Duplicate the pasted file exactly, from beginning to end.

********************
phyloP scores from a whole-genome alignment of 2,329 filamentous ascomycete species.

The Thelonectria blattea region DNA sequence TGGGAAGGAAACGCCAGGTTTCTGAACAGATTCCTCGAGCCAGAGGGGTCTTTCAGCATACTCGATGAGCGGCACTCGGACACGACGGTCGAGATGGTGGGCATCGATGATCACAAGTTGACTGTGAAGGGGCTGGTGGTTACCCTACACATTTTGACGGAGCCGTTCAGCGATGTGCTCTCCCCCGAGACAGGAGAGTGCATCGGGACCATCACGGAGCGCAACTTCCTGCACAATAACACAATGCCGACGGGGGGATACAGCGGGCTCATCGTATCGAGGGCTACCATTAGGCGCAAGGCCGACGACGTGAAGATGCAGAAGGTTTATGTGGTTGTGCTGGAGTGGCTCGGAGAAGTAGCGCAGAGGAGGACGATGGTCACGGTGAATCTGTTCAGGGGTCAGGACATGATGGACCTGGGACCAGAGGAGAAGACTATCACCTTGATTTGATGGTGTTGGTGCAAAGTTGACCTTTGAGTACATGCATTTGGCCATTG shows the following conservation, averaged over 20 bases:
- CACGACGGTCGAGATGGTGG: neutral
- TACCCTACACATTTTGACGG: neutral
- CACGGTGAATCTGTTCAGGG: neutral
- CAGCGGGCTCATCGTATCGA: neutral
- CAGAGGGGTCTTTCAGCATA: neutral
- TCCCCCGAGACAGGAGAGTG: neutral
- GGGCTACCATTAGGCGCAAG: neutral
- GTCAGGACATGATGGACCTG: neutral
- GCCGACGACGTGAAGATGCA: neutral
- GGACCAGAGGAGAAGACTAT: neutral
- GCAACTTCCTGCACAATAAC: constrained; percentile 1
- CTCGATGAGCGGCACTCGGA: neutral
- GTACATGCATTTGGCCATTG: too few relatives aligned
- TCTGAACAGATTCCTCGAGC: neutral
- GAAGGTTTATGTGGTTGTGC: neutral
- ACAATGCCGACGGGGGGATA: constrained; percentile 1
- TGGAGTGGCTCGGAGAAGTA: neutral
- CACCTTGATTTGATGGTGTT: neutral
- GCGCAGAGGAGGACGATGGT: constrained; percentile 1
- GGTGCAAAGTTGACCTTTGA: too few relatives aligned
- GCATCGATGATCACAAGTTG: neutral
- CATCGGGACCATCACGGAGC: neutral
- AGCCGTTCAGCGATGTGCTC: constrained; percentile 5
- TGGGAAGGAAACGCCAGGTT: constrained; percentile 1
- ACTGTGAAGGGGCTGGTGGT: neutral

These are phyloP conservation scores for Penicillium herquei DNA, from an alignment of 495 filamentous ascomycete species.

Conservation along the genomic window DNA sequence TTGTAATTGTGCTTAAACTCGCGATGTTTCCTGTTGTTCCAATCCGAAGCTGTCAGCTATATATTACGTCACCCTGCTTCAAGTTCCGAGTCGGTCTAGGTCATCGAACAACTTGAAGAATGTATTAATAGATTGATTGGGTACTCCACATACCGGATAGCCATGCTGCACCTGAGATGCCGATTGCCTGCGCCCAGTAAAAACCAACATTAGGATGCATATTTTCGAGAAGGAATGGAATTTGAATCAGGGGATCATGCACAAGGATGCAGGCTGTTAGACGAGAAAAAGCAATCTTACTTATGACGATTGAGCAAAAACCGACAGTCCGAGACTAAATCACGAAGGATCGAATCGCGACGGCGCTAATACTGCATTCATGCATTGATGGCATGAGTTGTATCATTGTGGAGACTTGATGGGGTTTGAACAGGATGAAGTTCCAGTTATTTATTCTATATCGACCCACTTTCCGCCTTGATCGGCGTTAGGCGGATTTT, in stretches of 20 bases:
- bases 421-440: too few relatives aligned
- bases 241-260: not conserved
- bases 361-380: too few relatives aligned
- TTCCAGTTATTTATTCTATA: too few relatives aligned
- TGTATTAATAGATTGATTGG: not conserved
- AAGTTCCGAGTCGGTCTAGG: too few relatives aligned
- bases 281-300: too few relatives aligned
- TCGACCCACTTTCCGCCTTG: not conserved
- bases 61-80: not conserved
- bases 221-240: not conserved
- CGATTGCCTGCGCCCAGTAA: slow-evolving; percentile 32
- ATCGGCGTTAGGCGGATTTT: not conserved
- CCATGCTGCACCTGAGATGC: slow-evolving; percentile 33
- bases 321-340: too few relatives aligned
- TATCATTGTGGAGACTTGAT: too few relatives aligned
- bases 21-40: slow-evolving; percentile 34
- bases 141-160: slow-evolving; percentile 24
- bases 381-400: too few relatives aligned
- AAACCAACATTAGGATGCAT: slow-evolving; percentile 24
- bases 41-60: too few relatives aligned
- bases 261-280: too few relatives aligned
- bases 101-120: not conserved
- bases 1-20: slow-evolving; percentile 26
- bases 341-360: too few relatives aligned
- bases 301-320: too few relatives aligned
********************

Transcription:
phyloP scores from a whole-genome alignment of 2,329 filamentous ascomycete species.

The Thelonectria blattea region DNA sequence TGGGAAGGAAACGCCAGGTTTCTGAACAGATTCCTCGAGCCAGAGGGGTCTTTCAGCATACTCGATGAGCGGCACTCGGACACGACGGTCGAGATGGTGGGCATCGATGATCACAAGTTGACTGTGAAGGGGCTGGTGGTTACCCTACACATTTTGACGGAGCCGTTCAGCGATGTGCTCTCCCCCGAGACAGGAGAGTGCATCGGGACCATCACGGAGCGCAACTTCCTGCACAATAACACAATGCCGACGGGGGGATACAGCGGGCTCATCGTATCGAGGGCTACCATTAGGCGCAAGGCCGACGACGTGAAGATGCAGAAGGTTTATGTGGTTGTGCTGGAGTGGCTCGGAGAAGTAGCGCAGAGGAGGACGATGGTCACGGTGAATCTGTTCAGGGGTCAGGACATGATGGACCTGGGACCAGAGGAGAAGACTATCACCTTGATTTGATGGTGTTGGTGCAAAGTTGACCTTTGAGTACATGCATTTGGCCATTG shows the following conservation, averaged over 20 bases:
- CACGACGGTCGAGATGGTGG: neutral
- TACCCTACACATTTTGACGG: neutral
- CACGGTGAATCTGTTCAGGG: neutral
- CAGCGGGCTCATCGTATCGA: neutral
- CAGAGGGGTCTTTCAGCATA: neutral
- TCCCCCGAGACAGGAGAGTG: neutral
- GGGCTACCATTAGGCGCAAG: neutral
- GTCAGGACATGATGGACCTG: neutral
- GCCGACGACGTGAAGATGCA: neutral
- GGACCAGAGGAGAAGACTAT: neutral
- GCAACTTCCTGCACAATAAC: constrained; percentile 1
- CTCGATGAGCGGCACTCGGA: neutral
- GTACATGCATTTGGCCATTG: too few relatives aligned
- TCTGAACAGATTCCTCGAGC: neutral
- GAAGGTTTATGTGGTTGTGC: neutral
- ACAATGCCGACGGGGGGATA: constrained; percentile 1
- TGGAGTGGCTCGGAGAAGTA: neutral
- CACCTTGATTTGATGGTGTT: neutral
- GCGCAGAGGAGGACGATGGT: constrained; percentile 1
- GGTGCAAAGTTGACCTTTGA: too few relatives aligned
- GCATCGATGATCACAAGTTG: neutral
- CATCGGGACCATCACGGAGC: neutral
- AGCCGTTCAGCGATGTGCTC: constrained; percentile 5
- TGGGAAGGAAACGCCAGGTT: constrained; percentile 1
- ACTGTGAAGGGGCTGGTGGT: neutral

These are phyloP conservation scores for Penicillium herquei DNA, from an alignment of 495 filamentous ascomycete species.

Conservation along the genomic window DNA sequence TTGTAATTGTGCTTAAACTCGCGATGTTTCCTGTTGTTCCAATCCGAAGCTGTCAGCTATATATTACGTCACCCTGCTTCAAGTTCCGAGTCGGTCTAGGTCATCGAACAACTTGAAGAATGTATTAATAGATTGATTGGGTACTCCACATACCGGATAGCCATGCTGCACCTGAGATGCCGATTGCCTGCGCCCAGTAAAAACCAACATTAGGATGCATATTTTCGAGAAGGAATGGAATTTGAATCAGGGGATCATGCACAAGGATGCAGGCTGTTAGACGAGAAAAAGCAATCTTACTTATGACGATTGAGCAAAAACCGACAGTCCGAGACTAAATCACGAAGGATCGAATCGCGACGGCGCTAATACTGCATTCATGCATTGATGGCATGAGTTGTATCATTGTGGAGACTTGATGGGGTTTGAACAGGATGAAGTTCCAGTTATTTATTCTATATCGACCCACTTTCCGCCTTGATCGGCGTTAGGCGGATTTT, in stretches of 20 bases:
- bases 421-440: too few relatives aligned
- bases 241-260: not conserved
- bases 361-380: too few relatives aligned
- TTCCAGTTATTTATTCTATA: too few relatives aligned
- TGTATTAATAGATTGATTGG: not conserved
- AAGTTCCGAGTCGGTCTAGG: too few relatives aligned
- bases 281-300: too few relatives aligned
- TCGACCCACTTTCCGCCTTG: not conserved
- bases 61-80: not conserved
- bases 221-240: not conserved
- CGATTGCCTGCGCCCAGTAA: slow-evolving; percentile 32
- ATCGGCGTTAGGCGGATTTT: not conserved
- CCATGCTGCACCTGAGATGC: slow-evolving; percentile 33
- bases 321-340: too few relatives aligned
- TATCATTGTGGAGACTTGAT: too few relatives aligned
- bases 21-40: slow-evolving; percentile 34
- bases 141-160: slow-evolving; percentile 24
- bases 381-400: too few relatives aligned
- AAACCAACATTAGGATGCAT: slow-evolving; percentile 24
- bases 41-60: too few relatives aligned
- bases 261-280: too few relatives aligned
- bases 101-120: not conserved
- bases 1-20: slow-evolving; percentile 26
- bases 341-360: too few relatives aligned
- bases 301-320: too few relatives aligned